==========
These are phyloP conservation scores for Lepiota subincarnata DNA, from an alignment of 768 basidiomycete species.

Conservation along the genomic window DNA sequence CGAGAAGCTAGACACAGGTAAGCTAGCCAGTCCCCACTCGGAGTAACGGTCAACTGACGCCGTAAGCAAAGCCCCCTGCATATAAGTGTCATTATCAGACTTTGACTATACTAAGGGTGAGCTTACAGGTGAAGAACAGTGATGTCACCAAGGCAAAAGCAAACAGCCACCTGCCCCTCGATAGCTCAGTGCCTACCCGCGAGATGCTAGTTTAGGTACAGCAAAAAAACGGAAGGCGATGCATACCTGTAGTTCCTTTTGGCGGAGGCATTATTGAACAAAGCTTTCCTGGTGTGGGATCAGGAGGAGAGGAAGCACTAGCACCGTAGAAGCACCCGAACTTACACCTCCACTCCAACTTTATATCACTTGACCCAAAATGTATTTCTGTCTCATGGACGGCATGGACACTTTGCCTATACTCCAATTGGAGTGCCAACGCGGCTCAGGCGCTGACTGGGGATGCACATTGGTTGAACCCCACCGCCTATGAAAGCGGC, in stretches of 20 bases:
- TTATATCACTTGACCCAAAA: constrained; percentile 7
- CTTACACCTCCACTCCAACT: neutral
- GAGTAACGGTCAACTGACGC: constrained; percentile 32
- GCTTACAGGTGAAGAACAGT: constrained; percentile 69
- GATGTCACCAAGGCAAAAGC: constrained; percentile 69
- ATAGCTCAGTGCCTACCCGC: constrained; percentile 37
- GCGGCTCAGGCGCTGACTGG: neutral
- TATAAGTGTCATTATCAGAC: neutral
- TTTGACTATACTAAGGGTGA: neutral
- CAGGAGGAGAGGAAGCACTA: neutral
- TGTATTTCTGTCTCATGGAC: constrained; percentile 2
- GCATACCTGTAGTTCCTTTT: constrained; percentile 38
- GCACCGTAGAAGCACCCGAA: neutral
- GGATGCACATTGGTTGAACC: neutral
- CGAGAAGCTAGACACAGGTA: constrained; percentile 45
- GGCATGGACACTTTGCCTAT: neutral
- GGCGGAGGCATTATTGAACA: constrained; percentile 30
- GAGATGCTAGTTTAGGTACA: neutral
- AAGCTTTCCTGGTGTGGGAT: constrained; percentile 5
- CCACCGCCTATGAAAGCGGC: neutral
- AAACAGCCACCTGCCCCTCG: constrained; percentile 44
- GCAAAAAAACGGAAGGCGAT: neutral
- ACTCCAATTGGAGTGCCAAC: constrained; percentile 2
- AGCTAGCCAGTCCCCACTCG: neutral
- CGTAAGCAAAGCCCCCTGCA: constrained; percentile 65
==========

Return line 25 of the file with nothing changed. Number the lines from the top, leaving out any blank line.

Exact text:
- ACTCCAATTGGAGTGCCAAC: constrained; percentile 2